Twitter faces new case for child pornography after India map row

Police file three cases against the social media giant for allegedly promoting child pornography and ‘hurting sentiments’.

Police in the states of Uttar Pradesh and Madhya Pradesh named Twitter India chief Manish Maheshwari in complaints after the politically sensitive regions were depicted outside a map of India on its careers website.

Late on Tuesday, police in the capital, New Delhi, said in a statement they had registered another case against Twitter for “availability of child sexual abuse and child pornographic material” on its platform.

Twitter did not comment on cases related to India’s map. On the New Delhi case, Twitter said it has a zero tolerance policy for child sexual exploitation.

The police cases come as Twitter faces a public relations nightmare and a backlash from Prime Minister Narendra Modi’s federal government that has in recent weeks repeatedly criticised it for not complying with a new set of IT rules.

The tussle, coupled with discontent over the regulatory scrutiny of other US tech firms like WhatsApp and Amazon, has upset the business environment in a key growth markets, so much so that some companies are rethinking expansion plans.

Row over Kashmir map

The latest complaints against Twitter were triggered following an uproar on social media after a map on Twitter’s careers page showed Indian-administered Kashmir, including the Ladakh region, outside India.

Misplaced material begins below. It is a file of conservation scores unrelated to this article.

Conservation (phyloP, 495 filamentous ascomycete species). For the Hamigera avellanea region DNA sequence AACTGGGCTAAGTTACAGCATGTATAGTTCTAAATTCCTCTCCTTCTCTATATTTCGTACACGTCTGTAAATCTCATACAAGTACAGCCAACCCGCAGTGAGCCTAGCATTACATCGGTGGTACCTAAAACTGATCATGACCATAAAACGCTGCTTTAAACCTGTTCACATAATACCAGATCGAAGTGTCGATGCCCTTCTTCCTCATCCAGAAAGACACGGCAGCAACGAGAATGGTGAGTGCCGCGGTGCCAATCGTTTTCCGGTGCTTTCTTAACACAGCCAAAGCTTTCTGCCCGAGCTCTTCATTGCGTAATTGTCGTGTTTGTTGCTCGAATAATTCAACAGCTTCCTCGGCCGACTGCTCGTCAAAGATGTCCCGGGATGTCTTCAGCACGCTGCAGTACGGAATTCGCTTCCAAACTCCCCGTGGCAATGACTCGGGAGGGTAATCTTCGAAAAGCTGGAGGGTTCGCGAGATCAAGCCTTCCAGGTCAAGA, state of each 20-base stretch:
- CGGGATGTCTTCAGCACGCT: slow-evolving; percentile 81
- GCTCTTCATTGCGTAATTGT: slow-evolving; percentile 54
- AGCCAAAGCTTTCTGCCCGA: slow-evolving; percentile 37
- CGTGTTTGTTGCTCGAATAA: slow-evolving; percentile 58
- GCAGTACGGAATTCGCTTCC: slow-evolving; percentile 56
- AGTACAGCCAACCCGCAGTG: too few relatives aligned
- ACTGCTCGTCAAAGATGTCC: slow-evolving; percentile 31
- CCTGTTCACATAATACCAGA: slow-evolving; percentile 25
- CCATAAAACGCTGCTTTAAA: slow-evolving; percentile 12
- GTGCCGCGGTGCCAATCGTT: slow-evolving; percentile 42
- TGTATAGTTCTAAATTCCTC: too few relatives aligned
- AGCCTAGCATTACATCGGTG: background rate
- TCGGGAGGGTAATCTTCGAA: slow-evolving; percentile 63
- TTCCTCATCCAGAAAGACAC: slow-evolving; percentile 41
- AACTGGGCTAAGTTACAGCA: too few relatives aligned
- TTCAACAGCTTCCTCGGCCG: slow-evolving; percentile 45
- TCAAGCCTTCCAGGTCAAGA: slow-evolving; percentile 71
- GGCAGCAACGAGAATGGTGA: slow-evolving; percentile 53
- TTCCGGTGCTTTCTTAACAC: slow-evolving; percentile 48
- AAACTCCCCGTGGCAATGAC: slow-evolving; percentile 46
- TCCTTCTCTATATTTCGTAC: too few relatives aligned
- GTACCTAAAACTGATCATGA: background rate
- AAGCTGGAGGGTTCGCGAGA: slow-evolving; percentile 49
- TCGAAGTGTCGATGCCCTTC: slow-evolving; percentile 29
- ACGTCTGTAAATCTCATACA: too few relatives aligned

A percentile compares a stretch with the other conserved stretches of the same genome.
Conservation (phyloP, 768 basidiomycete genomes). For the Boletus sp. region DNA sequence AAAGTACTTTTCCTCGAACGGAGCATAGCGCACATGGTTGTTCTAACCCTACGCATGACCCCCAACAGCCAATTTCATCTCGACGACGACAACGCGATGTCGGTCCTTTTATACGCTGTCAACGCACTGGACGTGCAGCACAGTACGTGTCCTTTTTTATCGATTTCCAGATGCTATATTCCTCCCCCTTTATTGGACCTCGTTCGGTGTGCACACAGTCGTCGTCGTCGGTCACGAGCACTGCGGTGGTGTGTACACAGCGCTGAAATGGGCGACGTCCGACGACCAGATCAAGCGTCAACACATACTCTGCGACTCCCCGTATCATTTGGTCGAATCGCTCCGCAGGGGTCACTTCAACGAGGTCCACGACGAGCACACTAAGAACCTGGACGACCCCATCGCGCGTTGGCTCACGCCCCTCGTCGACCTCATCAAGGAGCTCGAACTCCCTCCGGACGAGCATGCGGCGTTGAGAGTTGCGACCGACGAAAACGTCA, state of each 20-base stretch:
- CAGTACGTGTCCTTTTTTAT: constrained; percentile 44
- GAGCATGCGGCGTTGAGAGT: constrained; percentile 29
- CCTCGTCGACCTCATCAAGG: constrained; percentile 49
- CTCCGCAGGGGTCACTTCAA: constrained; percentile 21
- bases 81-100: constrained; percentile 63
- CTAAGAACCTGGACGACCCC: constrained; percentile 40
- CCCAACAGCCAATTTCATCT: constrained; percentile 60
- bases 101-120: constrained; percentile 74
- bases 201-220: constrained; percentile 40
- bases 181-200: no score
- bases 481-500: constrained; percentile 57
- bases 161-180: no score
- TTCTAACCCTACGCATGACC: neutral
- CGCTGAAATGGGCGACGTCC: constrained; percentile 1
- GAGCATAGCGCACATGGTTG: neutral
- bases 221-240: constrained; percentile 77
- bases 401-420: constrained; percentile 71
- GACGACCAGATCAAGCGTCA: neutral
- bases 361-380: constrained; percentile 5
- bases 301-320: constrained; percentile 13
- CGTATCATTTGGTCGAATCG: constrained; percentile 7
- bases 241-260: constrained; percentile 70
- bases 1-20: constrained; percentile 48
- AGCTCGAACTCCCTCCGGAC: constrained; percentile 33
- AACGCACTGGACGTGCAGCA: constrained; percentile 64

As of Tuesday, the map was no longer visible on its site.

“This has hurt my sentiments and those of the people of India,” Praveen Bhati, a leader of a hardline Hindu group Bajrang Dal in Uttar Pradesh, said in the complaint. He also called it an act of treason.

The child pornography case in New Delhi was registered after India’s National Commission for Protection of Child Rights wrote to police saying it had received a complaint about online threats against a minor girl, and found pornographic material on Twitter, according to a letter written by the rights group to police.

“Investigation has been taken up,” the Delhi police statement said.

The cases are set to amplify Twitter’s troubles in India. Technology minister Ravi Shankar Prasad has criticised Twitter for its failure to abide by the IT rules in recent weeks, which came into effect in May.

Companies such as Twitter must now appoint a chief compliance officer, a grievance officer and another executive to liaise with law enforcement and the government on legal requests. LinkedIn job postings show the three positions are open at Twitter.

Non-compliance with those rules means Twitter may no longer enjoy the legal privilege in India that allowed it to not be held liable for user-generated content, lawyers and government sources say. Activists, however, defend Twitter, saying only courts can arrive at that decision.

Twitter India chief Maheshwari is battling another police case where he has been summoned to answer allegations that include inciting “hate and enmity” between Hindu and Muslim communities in relation to a video that went viral on its platform.

A court in the southern Karnataka state last week said no “coercive action” should be taken against Maheshwari in the case.


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